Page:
Consumers, entrepreneurs, scientists and farmers are igniting the biggest transformation in the methods and outcomes of food production since World War II - helping to design a system that is healthier and more sustainable for consumers and more profitable for farmers. This movement offers a promising opportunity to advance prosperity in farming communities and give rise to a rural renaissance that is deeply needed in America.
Rural areas constitute 97 percent of our country’s land mass and are crucial sources of water, food, energy, and recreation. But despite the importance of rural areas to the vitality of the whole country, rural communities have generally been left behind in the prosperity generated in the new economy. Most of the economic growth of the last decade has been concentrated--with few exceptions--in a small cohort of urban hubs while the rest of the country has lost ground. Meanwhile, Covid-19 has exacerbated the stresses facing rural communities and has had significant negative impacts on unemployment, mental health, and economic outlook in rural areas.
Agriculture is deeply embedded in many rural communities and holds exciting potential for transforming social and environmental outcomes. There is so much innovation happening in the agricultural sector, from the availability and utilization of data, to tools for managing soil health and the development of infrastructure for carbon markets. Farmers are constantly innovating on their farms and experimenting with new ways to control pests, improve yields or conserve water. With the right tools and financial backing, this creativity and entrepreneurship that is inherent to the agricultural industry has the potential to improve farmer profitability and revitalize rural areas.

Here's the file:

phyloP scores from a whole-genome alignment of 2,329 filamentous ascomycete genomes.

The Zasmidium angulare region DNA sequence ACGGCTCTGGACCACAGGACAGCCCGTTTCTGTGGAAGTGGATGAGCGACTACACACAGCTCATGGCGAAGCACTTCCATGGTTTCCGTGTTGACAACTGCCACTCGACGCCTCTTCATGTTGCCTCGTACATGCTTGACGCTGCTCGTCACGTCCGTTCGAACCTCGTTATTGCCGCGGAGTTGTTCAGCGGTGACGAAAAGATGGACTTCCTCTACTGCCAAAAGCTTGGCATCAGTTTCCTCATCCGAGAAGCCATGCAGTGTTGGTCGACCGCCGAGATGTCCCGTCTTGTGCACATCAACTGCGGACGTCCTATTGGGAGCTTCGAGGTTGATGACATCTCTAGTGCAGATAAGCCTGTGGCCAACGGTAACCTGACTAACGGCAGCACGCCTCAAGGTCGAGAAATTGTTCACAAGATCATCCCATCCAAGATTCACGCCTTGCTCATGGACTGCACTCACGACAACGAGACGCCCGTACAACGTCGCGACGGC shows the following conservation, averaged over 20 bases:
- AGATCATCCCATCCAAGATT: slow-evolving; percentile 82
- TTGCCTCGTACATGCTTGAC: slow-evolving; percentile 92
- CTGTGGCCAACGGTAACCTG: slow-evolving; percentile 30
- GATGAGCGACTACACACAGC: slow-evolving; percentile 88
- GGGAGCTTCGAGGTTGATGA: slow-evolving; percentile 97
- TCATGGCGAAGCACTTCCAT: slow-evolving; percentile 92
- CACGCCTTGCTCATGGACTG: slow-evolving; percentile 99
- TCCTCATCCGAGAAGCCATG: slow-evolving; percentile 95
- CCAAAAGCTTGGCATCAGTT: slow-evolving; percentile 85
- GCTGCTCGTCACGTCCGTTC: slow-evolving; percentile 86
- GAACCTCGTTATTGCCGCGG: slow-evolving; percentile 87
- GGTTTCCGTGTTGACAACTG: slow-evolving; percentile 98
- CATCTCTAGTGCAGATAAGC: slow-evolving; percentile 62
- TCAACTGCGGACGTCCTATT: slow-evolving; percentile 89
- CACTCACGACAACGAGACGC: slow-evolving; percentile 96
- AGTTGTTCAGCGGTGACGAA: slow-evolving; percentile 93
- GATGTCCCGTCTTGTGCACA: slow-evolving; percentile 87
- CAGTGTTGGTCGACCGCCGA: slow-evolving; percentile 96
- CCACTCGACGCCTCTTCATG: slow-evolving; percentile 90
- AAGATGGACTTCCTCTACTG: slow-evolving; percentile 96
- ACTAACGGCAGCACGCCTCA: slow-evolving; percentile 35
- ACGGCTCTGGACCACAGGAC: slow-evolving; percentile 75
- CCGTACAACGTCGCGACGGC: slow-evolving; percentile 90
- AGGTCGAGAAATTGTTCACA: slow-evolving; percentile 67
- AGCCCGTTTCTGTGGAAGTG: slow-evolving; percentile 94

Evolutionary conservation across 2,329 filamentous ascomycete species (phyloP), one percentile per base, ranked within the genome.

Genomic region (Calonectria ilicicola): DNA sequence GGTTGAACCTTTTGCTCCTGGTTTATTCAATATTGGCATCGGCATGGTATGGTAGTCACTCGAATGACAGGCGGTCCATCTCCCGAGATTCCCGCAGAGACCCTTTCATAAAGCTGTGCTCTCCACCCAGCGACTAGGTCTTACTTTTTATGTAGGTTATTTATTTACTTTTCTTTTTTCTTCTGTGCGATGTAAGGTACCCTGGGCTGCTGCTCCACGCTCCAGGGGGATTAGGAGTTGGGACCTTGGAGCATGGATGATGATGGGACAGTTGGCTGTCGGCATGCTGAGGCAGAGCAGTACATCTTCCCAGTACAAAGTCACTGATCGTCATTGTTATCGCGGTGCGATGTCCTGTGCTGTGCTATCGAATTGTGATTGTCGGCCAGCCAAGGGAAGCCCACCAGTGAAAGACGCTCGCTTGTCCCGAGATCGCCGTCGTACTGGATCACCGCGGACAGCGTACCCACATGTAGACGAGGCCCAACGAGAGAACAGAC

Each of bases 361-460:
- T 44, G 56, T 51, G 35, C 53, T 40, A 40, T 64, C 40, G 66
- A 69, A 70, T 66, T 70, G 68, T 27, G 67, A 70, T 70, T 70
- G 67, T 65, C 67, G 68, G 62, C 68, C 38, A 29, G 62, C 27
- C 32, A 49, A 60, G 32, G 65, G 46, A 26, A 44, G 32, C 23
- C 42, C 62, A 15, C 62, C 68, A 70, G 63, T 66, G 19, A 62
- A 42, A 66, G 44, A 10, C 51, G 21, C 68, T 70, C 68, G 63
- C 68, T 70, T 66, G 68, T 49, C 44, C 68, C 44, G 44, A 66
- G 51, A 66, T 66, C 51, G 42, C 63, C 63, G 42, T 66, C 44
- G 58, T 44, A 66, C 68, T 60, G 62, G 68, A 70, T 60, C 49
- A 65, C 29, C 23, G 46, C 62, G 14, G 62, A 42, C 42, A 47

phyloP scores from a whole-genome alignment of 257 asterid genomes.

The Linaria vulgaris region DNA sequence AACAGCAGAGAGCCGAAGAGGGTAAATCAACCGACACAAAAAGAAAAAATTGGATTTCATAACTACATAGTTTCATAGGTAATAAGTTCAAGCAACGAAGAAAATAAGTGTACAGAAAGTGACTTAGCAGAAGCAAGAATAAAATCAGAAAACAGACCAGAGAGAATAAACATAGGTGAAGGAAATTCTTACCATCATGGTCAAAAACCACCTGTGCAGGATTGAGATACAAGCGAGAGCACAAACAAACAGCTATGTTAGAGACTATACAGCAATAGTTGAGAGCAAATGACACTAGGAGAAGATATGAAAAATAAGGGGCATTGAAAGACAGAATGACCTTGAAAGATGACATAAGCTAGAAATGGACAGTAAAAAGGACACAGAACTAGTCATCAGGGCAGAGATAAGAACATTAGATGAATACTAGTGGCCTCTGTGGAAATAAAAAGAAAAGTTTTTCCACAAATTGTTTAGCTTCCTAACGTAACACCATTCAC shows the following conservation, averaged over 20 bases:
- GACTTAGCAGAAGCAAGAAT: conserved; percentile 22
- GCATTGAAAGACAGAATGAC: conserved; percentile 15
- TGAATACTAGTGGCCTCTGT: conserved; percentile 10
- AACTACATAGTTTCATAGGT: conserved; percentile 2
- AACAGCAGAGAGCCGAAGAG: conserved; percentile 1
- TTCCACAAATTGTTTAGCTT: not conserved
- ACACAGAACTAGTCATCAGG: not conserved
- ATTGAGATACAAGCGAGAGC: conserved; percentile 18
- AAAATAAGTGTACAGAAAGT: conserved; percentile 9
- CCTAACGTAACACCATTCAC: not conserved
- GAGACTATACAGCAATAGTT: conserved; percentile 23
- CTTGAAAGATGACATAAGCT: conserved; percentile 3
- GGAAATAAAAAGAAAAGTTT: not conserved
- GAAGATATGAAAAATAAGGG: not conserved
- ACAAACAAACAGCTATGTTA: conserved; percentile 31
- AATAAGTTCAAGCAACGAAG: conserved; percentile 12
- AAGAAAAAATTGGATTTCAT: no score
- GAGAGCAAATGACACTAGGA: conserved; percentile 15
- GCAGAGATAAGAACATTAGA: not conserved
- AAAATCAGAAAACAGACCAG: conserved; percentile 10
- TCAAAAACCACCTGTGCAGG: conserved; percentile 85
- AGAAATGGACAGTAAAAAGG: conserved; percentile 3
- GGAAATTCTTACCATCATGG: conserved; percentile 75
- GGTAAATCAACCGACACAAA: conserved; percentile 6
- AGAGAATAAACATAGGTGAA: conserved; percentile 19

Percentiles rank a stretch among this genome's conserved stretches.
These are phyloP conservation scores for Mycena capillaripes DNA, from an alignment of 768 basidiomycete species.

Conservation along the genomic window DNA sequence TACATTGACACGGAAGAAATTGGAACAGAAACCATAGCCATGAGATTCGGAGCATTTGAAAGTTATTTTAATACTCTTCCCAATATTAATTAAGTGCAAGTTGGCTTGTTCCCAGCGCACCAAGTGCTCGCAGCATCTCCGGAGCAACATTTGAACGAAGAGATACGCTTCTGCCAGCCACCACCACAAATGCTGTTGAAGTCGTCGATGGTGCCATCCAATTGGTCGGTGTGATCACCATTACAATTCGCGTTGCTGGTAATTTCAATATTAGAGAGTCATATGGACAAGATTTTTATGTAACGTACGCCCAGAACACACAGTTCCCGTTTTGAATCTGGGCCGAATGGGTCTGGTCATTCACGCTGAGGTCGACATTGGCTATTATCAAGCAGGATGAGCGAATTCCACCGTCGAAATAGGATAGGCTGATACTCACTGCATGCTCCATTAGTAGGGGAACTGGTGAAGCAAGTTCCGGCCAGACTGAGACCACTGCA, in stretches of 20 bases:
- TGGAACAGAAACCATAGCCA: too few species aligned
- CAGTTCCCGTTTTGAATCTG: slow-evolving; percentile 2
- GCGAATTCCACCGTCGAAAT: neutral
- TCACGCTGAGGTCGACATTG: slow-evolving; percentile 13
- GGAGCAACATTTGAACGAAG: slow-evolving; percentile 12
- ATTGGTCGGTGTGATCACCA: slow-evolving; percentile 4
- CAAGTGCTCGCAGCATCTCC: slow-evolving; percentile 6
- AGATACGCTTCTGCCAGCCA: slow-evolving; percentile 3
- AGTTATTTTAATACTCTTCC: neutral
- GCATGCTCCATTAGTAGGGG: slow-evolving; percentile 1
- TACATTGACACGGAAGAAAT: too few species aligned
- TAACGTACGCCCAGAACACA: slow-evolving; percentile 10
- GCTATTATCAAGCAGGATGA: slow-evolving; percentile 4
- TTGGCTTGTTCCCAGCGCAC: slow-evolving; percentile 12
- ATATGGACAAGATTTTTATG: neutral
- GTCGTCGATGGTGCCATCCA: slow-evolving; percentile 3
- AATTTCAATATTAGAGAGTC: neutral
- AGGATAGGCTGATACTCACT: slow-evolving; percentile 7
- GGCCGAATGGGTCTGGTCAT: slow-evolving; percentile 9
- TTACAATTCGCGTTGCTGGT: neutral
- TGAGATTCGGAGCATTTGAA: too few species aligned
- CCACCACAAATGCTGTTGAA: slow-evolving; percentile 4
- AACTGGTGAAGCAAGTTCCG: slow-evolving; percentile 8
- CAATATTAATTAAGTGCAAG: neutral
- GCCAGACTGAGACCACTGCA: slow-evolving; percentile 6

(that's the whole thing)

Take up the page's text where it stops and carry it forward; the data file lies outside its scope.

Earlier this year we published a proposal that charts a path that policymakers can follow to avoid the issues that arise when policy lags behind food and agtech investment and innovation in three key areas--one of which is rural renaissance. Farmers feed our nation, and for them to be best positioned to do so, we must develop a system that supports sustainable economic growth in rural communities through rural connectivity, soil health, and farmer profitability.
The amount of information available to farmers today is revolutionizing the way they manage their operations. Data is being utilized by farmers to gain granular insights on weather, crop health, and disease, and to access innovative financial and risk management tools. For example, our portfolio company Sentera designs remote sensing, analytics and IoT solutions for the ag industry, enabling farmers to integrate in-field real-time data with digital ag platforms. These technologies enable farmers to improve yield and profitability while reducing risk to their operations and their environmental impact. For the food system at large, digital technologies can accelerate the modernization of the food supply chain making it more resilient to disruptions. But without high speed internet connectivity, these tools cannot work to their full potential.